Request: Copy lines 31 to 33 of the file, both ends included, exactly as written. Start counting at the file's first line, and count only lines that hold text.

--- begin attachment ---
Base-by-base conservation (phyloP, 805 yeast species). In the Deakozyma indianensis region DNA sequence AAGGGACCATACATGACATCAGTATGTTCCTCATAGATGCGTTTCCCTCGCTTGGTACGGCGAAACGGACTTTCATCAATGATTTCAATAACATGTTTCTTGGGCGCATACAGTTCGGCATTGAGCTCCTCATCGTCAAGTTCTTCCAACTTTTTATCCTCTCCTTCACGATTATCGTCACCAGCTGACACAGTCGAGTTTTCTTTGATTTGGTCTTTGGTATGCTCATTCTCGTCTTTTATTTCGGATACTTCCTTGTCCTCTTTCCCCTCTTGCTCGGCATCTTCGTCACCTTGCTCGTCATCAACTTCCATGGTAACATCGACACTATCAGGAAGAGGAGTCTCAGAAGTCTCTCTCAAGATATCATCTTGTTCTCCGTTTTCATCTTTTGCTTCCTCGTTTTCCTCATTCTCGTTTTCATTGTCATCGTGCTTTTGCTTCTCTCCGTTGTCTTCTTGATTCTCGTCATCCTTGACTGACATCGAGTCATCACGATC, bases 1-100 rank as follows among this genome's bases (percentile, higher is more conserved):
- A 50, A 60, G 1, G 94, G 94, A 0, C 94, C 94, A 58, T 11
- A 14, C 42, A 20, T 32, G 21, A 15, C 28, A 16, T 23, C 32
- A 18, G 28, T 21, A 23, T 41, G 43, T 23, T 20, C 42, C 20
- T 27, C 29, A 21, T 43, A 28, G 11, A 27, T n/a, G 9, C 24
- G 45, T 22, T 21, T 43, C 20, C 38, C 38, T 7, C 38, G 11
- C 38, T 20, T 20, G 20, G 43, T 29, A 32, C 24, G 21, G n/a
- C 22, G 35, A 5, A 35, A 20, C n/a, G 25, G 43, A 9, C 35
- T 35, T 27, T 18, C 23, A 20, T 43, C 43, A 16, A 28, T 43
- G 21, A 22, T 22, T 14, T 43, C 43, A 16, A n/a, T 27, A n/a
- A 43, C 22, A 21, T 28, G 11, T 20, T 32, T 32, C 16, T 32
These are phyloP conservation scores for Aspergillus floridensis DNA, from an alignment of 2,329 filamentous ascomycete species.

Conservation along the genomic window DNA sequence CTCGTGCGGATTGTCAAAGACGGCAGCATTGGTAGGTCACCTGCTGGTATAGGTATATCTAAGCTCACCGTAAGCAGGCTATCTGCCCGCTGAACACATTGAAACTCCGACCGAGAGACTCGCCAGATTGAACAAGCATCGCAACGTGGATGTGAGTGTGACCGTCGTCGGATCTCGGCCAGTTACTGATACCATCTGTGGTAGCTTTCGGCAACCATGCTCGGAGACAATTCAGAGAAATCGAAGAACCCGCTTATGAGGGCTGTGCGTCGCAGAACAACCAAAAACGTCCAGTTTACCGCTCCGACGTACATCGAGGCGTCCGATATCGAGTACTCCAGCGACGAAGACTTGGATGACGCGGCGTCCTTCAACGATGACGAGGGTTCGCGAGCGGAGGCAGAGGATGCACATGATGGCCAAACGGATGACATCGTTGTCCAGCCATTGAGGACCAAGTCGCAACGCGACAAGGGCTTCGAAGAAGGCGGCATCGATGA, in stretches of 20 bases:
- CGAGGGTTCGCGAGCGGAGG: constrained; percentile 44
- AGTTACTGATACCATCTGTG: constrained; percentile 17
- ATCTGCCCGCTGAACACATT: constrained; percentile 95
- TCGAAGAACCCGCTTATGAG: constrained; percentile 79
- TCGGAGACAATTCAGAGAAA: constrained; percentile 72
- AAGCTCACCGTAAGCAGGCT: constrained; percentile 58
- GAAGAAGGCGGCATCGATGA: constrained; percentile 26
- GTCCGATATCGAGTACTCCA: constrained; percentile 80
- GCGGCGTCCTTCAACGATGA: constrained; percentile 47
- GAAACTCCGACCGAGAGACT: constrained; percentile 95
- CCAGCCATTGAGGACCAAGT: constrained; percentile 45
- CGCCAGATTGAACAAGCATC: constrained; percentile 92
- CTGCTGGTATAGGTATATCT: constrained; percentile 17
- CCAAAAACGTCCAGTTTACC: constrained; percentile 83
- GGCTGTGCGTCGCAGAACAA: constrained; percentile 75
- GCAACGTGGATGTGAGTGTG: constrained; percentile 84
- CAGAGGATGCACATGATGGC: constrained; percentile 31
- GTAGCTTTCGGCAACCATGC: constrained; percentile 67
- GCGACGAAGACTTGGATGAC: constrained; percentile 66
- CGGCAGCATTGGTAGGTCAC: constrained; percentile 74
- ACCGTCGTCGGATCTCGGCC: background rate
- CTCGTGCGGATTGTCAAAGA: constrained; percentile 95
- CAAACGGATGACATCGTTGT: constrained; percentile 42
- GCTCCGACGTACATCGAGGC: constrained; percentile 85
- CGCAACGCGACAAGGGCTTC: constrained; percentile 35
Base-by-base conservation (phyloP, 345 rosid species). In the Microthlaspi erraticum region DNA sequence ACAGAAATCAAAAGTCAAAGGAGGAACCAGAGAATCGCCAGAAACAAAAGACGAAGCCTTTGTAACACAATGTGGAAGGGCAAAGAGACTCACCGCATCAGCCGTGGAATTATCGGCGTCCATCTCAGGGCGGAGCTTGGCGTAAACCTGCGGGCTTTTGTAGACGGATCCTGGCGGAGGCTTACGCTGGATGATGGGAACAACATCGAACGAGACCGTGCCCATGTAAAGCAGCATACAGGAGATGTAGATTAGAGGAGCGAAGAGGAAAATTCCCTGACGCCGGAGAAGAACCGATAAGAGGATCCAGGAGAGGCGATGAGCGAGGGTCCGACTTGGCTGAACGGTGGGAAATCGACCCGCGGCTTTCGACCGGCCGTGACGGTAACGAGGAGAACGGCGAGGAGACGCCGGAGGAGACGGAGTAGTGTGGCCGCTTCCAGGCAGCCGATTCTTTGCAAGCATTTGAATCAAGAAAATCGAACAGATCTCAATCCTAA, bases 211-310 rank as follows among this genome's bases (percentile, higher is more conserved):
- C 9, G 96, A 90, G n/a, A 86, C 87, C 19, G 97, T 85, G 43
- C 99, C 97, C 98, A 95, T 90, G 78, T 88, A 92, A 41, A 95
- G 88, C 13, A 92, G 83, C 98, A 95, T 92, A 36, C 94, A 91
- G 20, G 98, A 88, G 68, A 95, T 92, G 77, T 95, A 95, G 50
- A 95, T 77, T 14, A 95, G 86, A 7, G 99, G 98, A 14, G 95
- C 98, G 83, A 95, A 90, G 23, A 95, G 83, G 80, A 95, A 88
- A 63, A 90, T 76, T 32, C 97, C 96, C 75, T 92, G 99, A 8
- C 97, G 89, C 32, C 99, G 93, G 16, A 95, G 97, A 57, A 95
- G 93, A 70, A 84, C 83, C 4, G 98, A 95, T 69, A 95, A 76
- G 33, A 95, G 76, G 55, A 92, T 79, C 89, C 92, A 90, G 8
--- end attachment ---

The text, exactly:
- GTAGCTTTCGGCAACCATGC: constrained; percentile 67
- GCGACGAAGACTTGGATGAC: constrained; percentile 66
- CGGCAGCATTGGTAGGTCAC: constrained; percentile 74